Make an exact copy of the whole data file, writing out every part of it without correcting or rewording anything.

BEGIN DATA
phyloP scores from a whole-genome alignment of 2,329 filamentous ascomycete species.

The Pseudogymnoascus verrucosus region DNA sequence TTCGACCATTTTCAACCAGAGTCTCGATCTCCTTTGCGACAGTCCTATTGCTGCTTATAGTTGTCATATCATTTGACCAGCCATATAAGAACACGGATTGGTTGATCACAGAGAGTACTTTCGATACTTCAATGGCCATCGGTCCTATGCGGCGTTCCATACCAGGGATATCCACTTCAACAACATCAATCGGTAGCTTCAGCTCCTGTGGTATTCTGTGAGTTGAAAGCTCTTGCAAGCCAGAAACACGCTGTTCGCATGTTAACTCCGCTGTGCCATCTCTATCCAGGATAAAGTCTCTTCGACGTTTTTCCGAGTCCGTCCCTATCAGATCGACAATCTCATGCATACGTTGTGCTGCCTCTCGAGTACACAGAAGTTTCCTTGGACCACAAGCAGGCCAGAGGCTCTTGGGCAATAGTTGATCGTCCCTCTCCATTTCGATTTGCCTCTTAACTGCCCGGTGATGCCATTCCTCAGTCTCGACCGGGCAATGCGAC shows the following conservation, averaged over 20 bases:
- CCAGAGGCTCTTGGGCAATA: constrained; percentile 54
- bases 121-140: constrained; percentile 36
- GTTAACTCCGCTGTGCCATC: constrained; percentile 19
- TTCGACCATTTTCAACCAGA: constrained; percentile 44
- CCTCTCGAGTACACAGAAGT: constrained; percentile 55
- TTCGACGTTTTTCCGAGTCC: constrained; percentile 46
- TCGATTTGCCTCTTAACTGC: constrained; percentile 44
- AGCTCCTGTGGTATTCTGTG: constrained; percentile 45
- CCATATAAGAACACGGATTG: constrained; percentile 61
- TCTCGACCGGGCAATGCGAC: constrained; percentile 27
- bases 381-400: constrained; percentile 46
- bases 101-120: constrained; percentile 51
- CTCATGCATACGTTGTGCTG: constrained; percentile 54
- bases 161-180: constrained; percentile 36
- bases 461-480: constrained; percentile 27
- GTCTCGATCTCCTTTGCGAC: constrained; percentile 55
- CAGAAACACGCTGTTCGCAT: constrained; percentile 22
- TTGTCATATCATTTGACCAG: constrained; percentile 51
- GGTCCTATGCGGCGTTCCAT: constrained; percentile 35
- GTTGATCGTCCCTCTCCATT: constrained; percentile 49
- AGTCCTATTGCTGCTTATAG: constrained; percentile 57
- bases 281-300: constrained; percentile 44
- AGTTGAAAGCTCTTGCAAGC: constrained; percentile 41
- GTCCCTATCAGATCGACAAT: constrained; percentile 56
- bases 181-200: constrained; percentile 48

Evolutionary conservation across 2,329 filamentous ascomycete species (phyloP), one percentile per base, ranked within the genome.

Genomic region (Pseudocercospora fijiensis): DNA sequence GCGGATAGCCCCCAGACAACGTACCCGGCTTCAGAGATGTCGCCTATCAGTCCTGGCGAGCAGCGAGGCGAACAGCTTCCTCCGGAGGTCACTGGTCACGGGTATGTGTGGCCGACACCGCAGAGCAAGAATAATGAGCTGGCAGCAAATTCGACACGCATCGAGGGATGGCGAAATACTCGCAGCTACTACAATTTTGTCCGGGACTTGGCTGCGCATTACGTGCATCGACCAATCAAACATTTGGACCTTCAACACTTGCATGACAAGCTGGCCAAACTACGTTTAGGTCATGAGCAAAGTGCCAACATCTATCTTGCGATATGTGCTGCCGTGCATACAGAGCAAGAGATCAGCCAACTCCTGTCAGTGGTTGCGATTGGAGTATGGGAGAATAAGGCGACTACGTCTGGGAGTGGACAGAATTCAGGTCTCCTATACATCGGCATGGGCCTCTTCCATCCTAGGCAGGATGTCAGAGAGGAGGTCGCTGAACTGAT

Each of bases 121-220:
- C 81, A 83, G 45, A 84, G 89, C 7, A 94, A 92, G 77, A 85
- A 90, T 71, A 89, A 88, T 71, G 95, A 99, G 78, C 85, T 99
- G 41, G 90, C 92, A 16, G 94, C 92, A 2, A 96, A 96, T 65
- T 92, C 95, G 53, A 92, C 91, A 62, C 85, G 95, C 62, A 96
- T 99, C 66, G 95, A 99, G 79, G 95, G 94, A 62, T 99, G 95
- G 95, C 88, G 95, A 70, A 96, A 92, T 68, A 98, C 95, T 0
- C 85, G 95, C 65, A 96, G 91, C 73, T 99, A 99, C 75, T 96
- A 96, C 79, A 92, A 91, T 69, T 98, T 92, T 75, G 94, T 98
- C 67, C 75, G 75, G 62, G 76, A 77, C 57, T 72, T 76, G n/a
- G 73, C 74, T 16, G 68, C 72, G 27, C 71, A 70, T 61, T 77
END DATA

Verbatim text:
phyloP scores from a whole-genome alignment of 2,329 filamentous ascomycete species.

The Pseudogymnoascus verrucosus region DNA sequence TTCGACCATTTTCAACCAGAGTCTCGATCTCCTTTGCGACAGTCCTATTGCTGCTTATAGTTGTCATATCATTTGACCAGCCATATAAGAACACGGATTGGTTGATCACAGAGAGTACTTTCGATACTTCAATGGCCATCGGTCCTATGCGGCGTTCCATACCAGGGATATCCACTTCAACAACATCAATCGGTAGCTTCAGCTCCTGTGGTATTCTGTGAGTTGAAAGCTCTTGCAAGCCAGAAACACGCTGTTCGCATGTTAACTCCGCTGTGCCATCTCTATCCAGGATAAAGTCTCTTCGACGTTTTTCCGAGTCCGTCCCTATCAGATCGACAATCTCATGCATACGTTGTGCTGCCTCTCGAGTACACAGAAGTTTCCTTGGACCACAAGCAGGCCAGAGGCTCTTGGGCAATAGTTGATCGTCCCTCTCCATTTCGATTTGCCTCTTAACTGCCCGGTGATGCCATTCCTCAGTCTCGACCGGGCAATGCGAC shows the following conservation, averaged over 20 bases:
- CCAGAGGCTCTTGGGCAATA: constrained; percentile 54
- bases 121-140: constrained; percentile 36
- GTTAACTCCGCTGTGCCATC: constrained; percentile 19
- TTCGACCATTTTCAACCAGA: constrained; percentile 44
- CCTCTCGAGTACACAGAAGT: constrained; percentile 55
- TTCGACGTTTTTCCGAGTCC: constrained; percentile 46
- TCGATTTGCCTCTTAACTGC: constrained; percentile 44
- AGCTCCTGTGGTATTCTGTG: constrained; percentile 45
- CCATATAAGAACACGGATTG: constrained; percentile 61
- TCTCGACCGGGCAATGCGAC: constrained; percentile 27
- bases 381-400: constrained; percentile 46
- bases 101-120: constrained; percentile 51
- CTCATGCATACGTTGTGCTG: constrained; percentile 54
- bases 161-180: constrained; percentile 36
- bases 461-480: constrained; percentile 27
- GTCTCGATCTCCTTTGCGAC: constrained; percentile 55
- CAGAAACACGCTGTTCGCAT: constrained; percentile 22
- TTGTCATATCATTTGACCAG: constrained; percentile 51
- GGTCCTATGCGGCGTTCCAT: constrained; percentile 35
- GTTGATCGTCCCTCTCCATT: constrained; percentile 49
- AGTCCTATTGCTGCTTATAG: constrained; percentile 57
- bases 281-300: constrained; percentile 44
- AGTTGAAAGCTCTTGCAAGC: constrained; percentile 41
- GTCCCTATCAGATCGACAAT: constrained; percentile 56
- bases 181-200: constrained; percentile 48

Evolutionary conservation across 2,329 filamentous ascomycete species (phyloP), one percentile per base, ranked within the genome.

Genomic region (Pseudocercospora fijiensis): DNA sequence GCGGATAGCCCCCAGACAACGTACCCGGCTTCAGAGATGTCGCCTATCAGTCCTGGCGAGCAGCGAGGCGAACAGCTTCCTCCGGAGGTCACTGGTCACGGGTATGTGTGGCCGACACCGCAGAGCAAGAATAATGAGCTGGCAGCAAATTCGACACGCATCGAGGGATGGCGAAATACTCGCAGCTACTACAATTTTGTCCGGGACTTGGCTGCGCATTACGTGCATCGACCAATCAAACATTTGGACCTTCAACACTTGCATGACAAGCTGGCCAAACTACGTTTAGGTCATGAGCAAAGTGCCAACATCTATCTTGCGATATGTGCTGCCGTGCATACAGAGCAAGAGATCAGCCAACTCCTGTCAGTGGTTGCGATTGGAGTATGGGAGAATAAGGCGACTACGTCTGGGAGTGGACAGAATTCAGGTCTCCTATACATCGGCATGGGCCTCTTCCATCCTAGGCAGGATGTCAGAGAGGAGGTCGCTGAACTGAT

Each of bases 121-220:
- C 81, A 83, G 45, A 84, G 89, C 7, A 94, A 92, G 77, A 85
- A 90, T 71, A 89, A 88, T 71, G 95, A 99, G 78, C 85, T 99
- G 41, G 90, C 92, A 16, G 94, C 92, A 2, A 96, A 96, T 65
- T 92, C 95, G 53, A 92, C 91, A 62, C 85, G 95, C 62, A 96
- T 99, C 66, G 95, A 99, G 79, G 95, G 94, A 62, T 99, G 95
- G 95, C 88, G 95, A 70, A 96, A 92, T 68, A 98, C 95, T 0
- C 85, G 95, C 65, A 96, G 91, C 73, T 99, A 99, C 75, T 96
- A 96, C 79, A 92, A 91, T 69, T 98, T 92, T 75, G 94, T 98
- C 67, C 75, G 75, G 62, G 76, A 77, C 57, T 72, T 76, G n/a
- G 73, C 74, T 16, G 68, C 72, G 27, C 71, A 70, T 61, T 77